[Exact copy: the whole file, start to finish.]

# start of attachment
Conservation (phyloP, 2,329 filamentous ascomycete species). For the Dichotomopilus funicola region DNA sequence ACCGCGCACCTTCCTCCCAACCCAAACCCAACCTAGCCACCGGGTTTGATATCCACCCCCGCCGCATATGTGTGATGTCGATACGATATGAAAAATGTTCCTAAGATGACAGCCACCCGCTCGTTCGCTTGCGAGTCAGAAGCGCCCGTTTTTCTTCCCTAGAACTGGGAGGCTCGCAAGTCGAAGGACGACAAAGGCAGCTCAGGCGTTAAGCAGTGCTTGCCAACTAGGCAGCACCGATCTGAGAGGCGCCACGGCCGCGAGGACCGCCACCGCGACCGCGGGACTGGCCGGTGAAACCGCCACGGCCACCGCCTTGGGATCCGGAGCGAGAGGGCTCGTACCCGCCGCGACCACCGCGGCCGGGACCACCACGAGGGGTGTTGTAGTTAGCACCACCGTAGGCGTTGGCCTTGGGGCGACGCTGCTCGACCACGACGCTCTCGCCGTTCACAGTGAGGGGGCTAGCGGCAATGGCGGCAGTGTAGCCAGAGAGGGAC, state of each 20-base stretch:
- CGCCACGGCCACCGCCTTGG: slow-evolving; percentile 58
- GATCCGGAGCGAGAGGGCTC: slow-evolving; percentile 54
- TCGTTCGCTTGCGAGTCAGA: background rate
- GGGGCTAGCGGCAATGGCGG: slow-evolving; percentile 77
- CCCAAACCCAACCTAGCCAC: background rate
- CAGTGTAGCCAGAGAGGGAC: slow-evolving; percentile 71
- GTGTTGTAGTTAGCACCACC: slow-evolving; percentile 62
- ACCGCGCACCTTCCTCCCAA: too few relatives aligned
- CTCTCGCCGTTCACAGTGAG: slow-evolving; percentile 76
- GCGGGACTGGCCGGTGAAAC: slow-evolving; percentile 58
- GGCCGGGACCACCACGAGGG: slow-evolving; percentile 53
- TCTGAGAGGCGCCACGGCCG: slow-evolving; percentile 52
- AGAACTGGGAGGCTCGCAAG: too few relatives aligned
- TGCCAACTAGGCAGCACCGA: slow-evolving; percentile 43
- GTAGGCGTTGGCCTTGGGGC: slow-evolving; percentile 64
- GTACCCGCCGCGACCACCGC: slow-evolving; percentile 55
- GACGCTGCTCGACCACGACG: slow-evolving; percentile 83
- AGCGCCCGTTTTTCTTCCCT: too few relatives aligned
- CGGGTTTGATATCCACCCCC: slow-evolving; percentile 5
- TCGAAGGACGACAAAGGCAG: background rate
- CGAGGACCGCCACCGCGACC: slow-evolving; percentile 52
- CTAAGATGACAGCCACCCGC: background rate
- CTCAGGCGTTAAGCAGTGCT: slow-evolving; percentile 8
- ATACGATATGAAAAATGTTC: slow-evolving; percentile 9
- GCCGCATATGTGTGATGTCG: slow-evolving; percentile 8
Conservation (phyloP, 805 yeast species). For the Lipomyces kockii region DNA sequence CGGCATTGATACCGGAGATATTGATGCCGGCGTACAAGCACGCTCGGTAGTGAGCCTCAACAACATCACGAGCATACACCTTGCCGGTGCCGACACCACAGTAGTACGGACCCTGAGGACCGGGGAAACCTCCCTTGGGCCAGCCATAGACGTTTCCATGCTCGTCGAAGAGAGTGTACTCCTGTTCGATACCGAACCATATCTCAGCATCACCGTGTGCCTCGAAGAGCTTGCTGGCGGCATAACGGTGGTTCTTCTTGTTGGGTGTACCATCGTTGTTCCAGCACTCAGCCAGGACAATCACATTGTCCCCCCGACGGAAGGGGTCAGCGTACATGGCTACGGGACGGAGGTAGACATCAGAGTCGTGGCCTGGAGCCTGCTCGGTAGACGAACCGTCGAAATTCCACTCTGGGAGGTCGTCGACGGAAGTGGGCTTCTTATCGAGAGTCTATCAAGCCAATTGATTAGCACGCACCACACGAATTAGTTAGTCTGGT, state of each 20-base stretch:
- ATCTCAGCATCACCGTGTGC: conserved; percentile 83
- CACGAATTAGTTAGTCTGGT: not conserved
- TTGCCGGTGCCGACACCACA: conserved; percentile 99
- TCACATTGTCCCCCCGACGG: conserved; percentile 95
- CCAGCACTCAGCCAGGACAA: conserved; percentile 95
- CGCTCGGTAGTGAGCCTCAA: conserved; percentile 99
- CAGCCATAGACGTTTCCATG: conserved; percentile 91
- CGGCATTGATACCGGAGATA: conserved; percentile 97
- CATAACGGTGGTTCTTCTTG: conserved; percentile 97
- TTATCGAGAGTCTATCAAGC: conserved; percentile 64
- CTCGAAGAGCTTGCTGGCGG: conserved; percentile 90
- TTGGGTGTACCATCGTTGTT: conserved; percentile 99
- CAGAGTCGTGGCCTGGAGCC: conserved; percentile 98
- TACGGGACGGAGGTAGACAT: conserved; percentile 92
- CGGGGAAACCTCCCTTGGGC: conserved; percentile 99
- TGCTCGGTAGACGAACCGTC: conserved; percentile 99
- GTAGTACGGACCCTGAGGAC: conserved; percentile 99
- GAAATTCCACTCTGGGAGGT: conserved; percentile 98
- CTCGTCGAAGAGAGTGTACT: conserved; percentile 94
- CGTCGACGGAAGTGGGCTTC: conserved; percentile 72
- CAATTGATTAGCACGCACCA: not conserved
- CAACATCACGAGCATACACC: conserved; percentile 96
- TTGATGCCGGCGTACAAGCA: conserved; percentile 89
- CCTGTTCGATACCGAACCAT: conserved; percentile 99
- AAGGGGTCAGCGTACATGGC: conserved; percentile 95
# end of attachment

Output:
Conservation (phyloP, 2,329 filamentous ascomycete species). For the Dichotomopilus funicola region DNA sequence ACCGCGCACCTTCCTCCCAACCCAAACCCAACCTAGCCACCGGGTTTGATATCCACCCCCGCCGCATATGTGTGATGTCGATACGATATGAAAAATGTTCCTAAGATGACAGCCACCCGCTCGTTCGCTTGCGAGTCAGAAGCGCCCGTTTTTCTTCCCTAGAACTGGGAGGCTCGCAAGTCGAAGGACGACAAAGGCAGCTCAGGCGTTAAGCAGTGCTTGCCAACTAGGCAGCACCGATCTGAGAGGCGCCACGGCCGCGAGGACCGCCACCGCGACCGCGGGACTGGCCGGTGAAACCGCCACGGCCACCGCCTTGGGATCCGGAGCGAGAGGGCTCGTACCCGCCGCGACCACCGCGGCCGGGACCACCACGAGGGGTGTTGTAGTTAGCACCACCGTAGGCGTTGGCCTTGGGGCGACGCTGCTCGACCACGACGCTCTCGCCGTTCACAGTGAGGGGGCTAGCGGCAATGGCGGCAGTGTAGCCAGAGAGGGAC, state of each 20-base stretch:
- CGCCACGGCCACCGCCTTGG: slow-evolving; percentile 58
- GATCCGGAGCGAGAGGGCTC: slow-evolving; percentile 54
- TCGTTCGCTTGCGAGTCAGA: background rate
- GGGGCTAGCGGCAATGGCGG: slow-evolving; percentile 77
- CCCAAACCCAACCTAGCCAC: background rate
- CAGTGTAGCCAGAGAGGGAC: slow-evolving; percentile 71
- GTGTTGTAGTTAGCACCACC: slow-evolving; percentile 62
- ACCGCGCACCTTCCTCCCAA: too few relatives aligned
- CTCTCGCCGTTCACAGTGAG: slow-evolving; percentile 76
- GCGGGACTGGCCGGTGAAAC: slow-evolving; percentile 58
- GGCCGGGACCACCACGAGGG: slow-evolving; percentile 53
- TCTGAGAGGCGCCACGGCCG: slow-evolving; percentile 52
- AGAACTGGGAGGCTCGCAAG: too few relatives aligned
- TGCCAACTAGGCAGCACCGA: slow-evolving; percentile 43
- GTAGGCGTTGGCCTTGGGGC: slow-evolving; percentile 64
- GTACCCGCCGCGACCACCGC: slow-evolving; percentile 55
- GACGCTGCTCGACCACGACG: slow-evolving; percentile 83
- AGCGCCCGTTTTTCTTCCCT: too few relatives aligned
- CGGGTTTGATATCCACCCCC: slow-evolving; percentile 5
- TCGAAGGACGACAAAGGCAG: background rate
- CGAGGACCGCCACCGCGACC: slow-evolving; percentile 52
- CTAAGATGACAGCCACCCGC: background rate
- CTCAGGCGTTAAGCAGTGCT: slow-evolving; percentile 8
- ATACGATATGAAAAATGTTC: slow-evolving; percentile 9
- GCCGCATATGTGTGATGTCG: slow-evolving; percentile 8
Conservation (phyloP, 805 yeast species). For the Lipomyces kockii region DNA sequence CGGCATTGATACCGGAGATATTGATGCCGGCGTACAAGCACGCTCGGTAGTGAGCCTCAACAACATCACGAGCATACACCTTGCCGGTGCCGACACCACAGTAGTACGGACCCTGAGGACCGGGGAAACCTCCCTTGGGCCAGCCATAGACGTTTCCATGCTCGTCGAAGAGAGTGTACTCCTGTTCGATACCGAACCATATCTCAGCATCACCGTGTGCCTCGAAGAGCTTGCTGGCGGCATAACGGTGGTTCTTCTTGTTGGGTGTACCATCGTTGTTCCAGCACTCAGCCAGGACAATCACATTGTCCCCCCGACGGAAGGGGTCAGCGTACATGGCTACGGGACGGAGGTAGACATCAGAGTCGTGGCCTGGAGCCTGCTCGGTAGACGAACCGTCGAAATTCCACTCTGGGAGGTCGTCGACGGAAGTGGGCTTCTTATCGAGAGTCTATCAAGCCAATTGATTAGCACGCACCACACGAATTAGTTAGTCTGGT, state of each 20-base stretch:
- ATCTCAGCATCACCGTGTGC: conserved; percentile 83
- CACGAATTAGTTAGTCTGGT: not conserved
- TTGCCGGTGCCGACACCACA: conserved; percentile 99
- TCACATTGTCCCCCCGACGG: conserved; percentile 95
- CCAGCACTCAGCCAGGACAA: conserved; percentile 95
- CGCTCGGTAGTGAGCCTCAA: conserved; percentile 99
- CAGCCATAGACGTTTCCATG: conserved; percentile 91
- CGGCATTGATACCGGAGATA: conserved; percentile 97
- CATAACGGTGGTTCTTCTTG: conserved; percentile 97
- TTATCGAGAGTCTATCAAGC: conserved; percentile 64
- CTCGAAGAGCTTGCTGGCGG: conserved; percentile 90
- TTGGGTGTACCATCGTTGTT: conserved; percentile 99
- CAGAGTCGTGGCCTGGAGCC: conserved; percentile 98
- TACGGGACGGAGGTAGACAT: conserved; percentile 92
- CGGGGAAACCTCCCTTGGGC: conserved; percentile 99
- TGCTCGGTAGACGAACCGTC: conserved; percentile 99
- GTAGTACGGACCCTGAGGAC: conserved; percentile 99
- GAAATTCCACTCTGGGAGGT: conserved; percentile 98
- CTCGTCGAAGAGAGTGTACT: conserved; percentile 94
- CGTCGACGGAAGTGGGCTTC: conserved; percentile 72
- CAATTGATTAGCACGCACCA: not conserved
- CAACATCACGAGCATACACC: conserved; percentile 96
- TTGATGCCGGCGTACAAGCA: conserved; percentile 89
- CCTGTTCGATACCGAACCAT: conserved; percentile 99
- AAGGGGTCAGCGTACATGGC: conserved; percentile 95